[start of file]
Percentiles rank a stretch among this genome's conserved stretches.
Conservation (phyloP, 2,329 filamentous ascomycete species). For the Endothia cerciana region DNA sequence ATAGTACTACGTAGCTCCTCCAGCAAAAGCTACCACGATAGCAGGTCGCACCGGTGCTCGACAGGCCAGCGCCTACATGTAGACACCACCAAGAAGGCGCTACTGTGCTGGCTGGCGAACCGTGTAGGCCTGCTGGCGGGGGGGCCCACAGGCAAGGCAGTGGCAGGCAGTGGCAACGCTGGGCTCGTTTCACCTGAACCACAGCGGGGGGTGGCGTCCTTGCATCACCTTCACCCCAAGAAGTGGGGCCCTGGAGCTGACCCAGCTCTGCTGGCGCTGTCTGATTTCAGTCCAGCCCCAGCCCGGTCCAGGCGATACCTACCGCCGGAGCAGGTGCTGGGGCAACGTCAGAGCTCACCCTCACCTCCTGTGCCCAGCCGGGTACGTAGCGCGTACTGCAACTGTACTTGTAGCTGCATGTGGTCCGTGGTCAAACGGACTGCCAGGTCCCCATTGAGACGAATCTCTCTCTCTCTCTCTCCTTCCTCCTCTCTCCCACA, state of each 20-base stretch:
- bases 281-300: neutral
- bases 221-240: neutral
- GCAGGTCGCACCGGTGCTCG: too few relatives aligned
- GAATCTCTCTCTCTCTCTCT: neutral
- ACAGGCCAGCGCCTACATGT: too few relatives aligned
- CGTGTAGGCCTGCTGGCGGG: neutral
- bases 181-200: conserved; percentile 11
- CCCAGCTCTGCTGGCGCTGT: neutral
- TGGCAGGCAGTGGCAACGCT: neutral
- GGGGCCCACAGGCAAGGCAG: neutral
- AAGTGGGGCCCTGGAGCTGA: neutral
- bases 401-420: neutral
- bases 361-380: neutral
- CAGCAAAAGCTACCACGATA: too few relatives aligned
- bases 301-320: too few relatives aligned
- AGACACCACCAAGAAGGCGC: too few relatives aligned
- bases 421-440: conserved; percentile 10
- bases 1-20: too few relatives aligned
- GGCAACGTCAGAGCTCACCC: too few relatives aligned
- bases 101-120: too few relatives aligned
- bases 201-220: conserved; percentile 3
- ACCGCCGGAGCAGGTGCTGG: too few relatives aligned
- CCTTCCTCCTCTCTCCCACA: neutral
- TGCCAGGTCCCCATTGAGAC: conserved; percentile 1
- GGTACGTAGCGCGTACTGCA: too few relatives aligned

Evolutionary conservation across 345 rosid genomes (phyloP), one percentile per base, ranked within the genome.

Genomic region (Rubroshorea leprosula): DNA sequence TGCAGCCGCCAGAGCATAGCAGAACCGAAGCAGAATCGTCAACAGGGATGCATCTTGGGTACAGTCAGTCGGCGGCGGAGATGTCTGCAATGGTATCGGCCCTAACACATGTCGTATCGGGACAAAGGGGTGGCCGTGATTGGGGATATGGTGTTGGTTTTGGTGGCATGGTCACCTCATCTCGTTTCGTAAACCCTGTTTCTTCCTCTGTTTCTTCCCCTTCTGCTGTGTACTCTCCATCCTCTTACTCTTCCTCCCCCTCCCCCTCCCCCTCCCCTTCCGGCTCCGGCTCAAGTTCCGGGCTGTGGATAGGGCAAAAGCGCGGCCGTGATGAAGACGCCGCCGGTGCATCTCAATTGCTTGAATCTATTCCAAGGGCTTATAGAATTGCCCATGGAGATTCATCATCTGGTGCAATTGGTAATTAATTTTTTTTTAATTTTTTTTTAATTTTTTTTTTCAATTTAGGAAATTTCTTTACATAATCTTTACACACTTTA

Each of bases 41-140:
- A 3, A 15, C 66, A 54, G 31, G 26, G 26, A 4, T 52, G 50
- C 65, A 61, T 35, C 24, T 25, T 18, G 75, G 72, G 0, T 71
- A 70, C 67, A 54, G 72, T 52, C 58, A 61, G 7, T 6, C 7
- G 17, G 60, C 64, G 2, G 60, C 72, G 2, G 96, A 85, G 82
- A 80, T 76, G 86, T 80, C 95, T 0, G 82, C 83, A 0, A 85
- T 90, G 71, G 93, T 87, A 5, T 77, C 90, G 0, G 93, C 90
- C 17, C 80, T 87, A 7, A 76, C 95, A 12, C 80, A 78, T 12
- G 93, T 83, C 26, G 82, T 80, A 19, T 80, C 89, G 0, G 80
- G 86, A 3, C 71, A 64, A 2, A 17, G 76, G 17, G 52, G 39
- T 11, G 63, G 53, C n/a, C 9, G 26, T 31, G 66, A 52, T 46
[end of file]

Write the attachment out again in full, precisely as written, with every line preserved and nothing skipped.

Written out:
Percentiles rank a stretch among this genome's conserved stretches.
Conservation (phyloP, 2,329 filamentous ascomycete species). For the Endothia cerciana region DNA sequence ATAGTACTACGTAGCTCCTCCAGCAAAAGCTACCACGATAGCAGGTCGCACCGGTGCTCGACAGGCCAGCGCCTACATGTAGACACCACCAAGAAGGCGCTACTGTGCTGGCTGGCGAACCGTGTAGGCCTGCTGGCGGGGGGGCCCACAGGCAAGGCAGTGGCAGGCAGTGGCAACGCTGGGCTCGTTTCACCTGAACCACAGCGGGGGGTGGCGTCCTTGCATCACCTTCACCCCAAGAAGTGGGGCCCTGGAGCTGACCCAGCTCTGCTGGCGCTGTCTGATTTCAGTCCAGCCCCAGCCCGGTCCAGGCGATACCTACCGCCGGAGCAGGTGCTGGGGCAACGTCAGAGCTCACCCTCACCTCCTGTGCCCAGCCGGGTACGTAGCGCGTACTGCAACTGTACTTGTAGCTGCATGTGGTCCGTGGTCAAACGGACTGCCAGGTCCCCATTGAGACGAATCTCTCTCTCTCTCTCTCCTTCCTCCTCTCTCCCACA, state of each 20-base stretch:
- bases 281-300: neutral
- bases 221-240: neutral
- GCAGGTCGCACCGGTGCTCG: too few relatives aligned
- GAATCTCTCTCTCTCTCTCT: neutral
- ACAGGCCAGCGCCTACATGT: too few relatives aligned
- CGTGTAGGCCTGCTGGCGGG: neutral
- bases 181-200: conserved; percentile 11
- CCCAGCTCTGCTGGCGCTGT: neutral
- TGGCAGGCAGTGGCAACGCT: neutral
- GGGGCCCACAGGCAAGGCAG: neutral
- AAGTGGGGCCCTGGAGCTGA: neutral
- bases 401-420: neutral
- bases 361-380: neutral
- CAGCAAAAGCTACCACGATA: too few relatives aligned
- bases 301-320: too few relatives aligned
- AGACACCACCAAGAAGGCGC: too few relatives aligned
- bases 421-440: conserved; percentile 10
- bases 1-20: too few relatives aligned
- GGCAACGTCAGAGCTCACCC: too few relatives aligned
- bases 101-120: too few relatives aligned
- bases 201-220: conserved; percentile 3
- ACCGCCGGAGCAGGTGCTGG: too few relatives aligned
- CCTTCCTCCTCTCTCCCACA: neutral
- TGCCAGGTCCCCATTGAGAC: conserved; percentile 1
- GGTACGTAGCGCGTACTGCA: too few relatives aligned

Evolutionary conservation across 345 rosid genomes (phyloP), one percentile per base, ranked within the genome.

Genomic region (Rubroshorea leprosula): DNA sequence TGCAGCCGCCAGAGCATAGCAGAACCGAAGCAGAATCGTCAACAGGGATGCATCTTGGGTACAGTCAGTCGGCGGCGGAGATGTCTGCAATGGTATCGGCCCTAACACATGTCGTATCGGGACAAAGGGGTGGCCGTGATTGGGGATATGGTGTTGGTTTTGGTGGCATGGTCACCTCATCTCGTTTCGTAAACCCTGTTTCTTCCTCTGTTTCTTCCCCTTCTGCTGTGTACTCTCCATCCTCTTACTCTTCCTCCCCCTCCCCCTCCCCCTCCCCTTCCGGCTCCGGCTCAAGTTCCGGGCTGTGGATAGGGCAAAAGCGCGGCCGTGATGAAGACGCCGCCGGTGCATCTCAATTGCTTGAATCTATTCCAAGGGCTTATAGAATTGCCCATGGAGATTCATCATCTGGTGCAATTGGTAATTAATTTTTTTTTAATTTTTTTTTAATTTTTTTTTTCAATTTAGGAAATTTCTTTACATAATCTTTACACACTTTA

Each of bases 41-140:
- A 3, A 15, C 66, A 54, G 31, G 26, G 26, A 4, T 52, G 50
- C 65, A 61, T 35, C 24, T 25, T 18, G 75, G 72, G 0, T 71
- A 70, C 67, A 54, G 72, T 52, C 58, A 61, G 7, T 6, C 7
- G 17, G 60, C 64, G 2, G 60, C 72, G 2, G 96, A 85, G 82
- A 80, T 76, G 86, T 80, C 95, T 0, G 82, C 83, A 0, A 85
- T 90, G 71, G 93, T 87, A 5, T 77, C 90, G 0, G 93, C 90
- C 17, C 80, T 87, A 7, A 76, C 95, A 12, C 80, A 78, T 12
- G 93, T 83, C 26, G 82, T 80, A 19, T 80, C 89, G 0, G 80
- G 86, A 3, C 71, A 64, A 2, A 17, G 76, G 17, G 52, G 39
- T 11, G 63, G 53, C n/a, C 9, G 26, T 31, G 66, A 52, T 46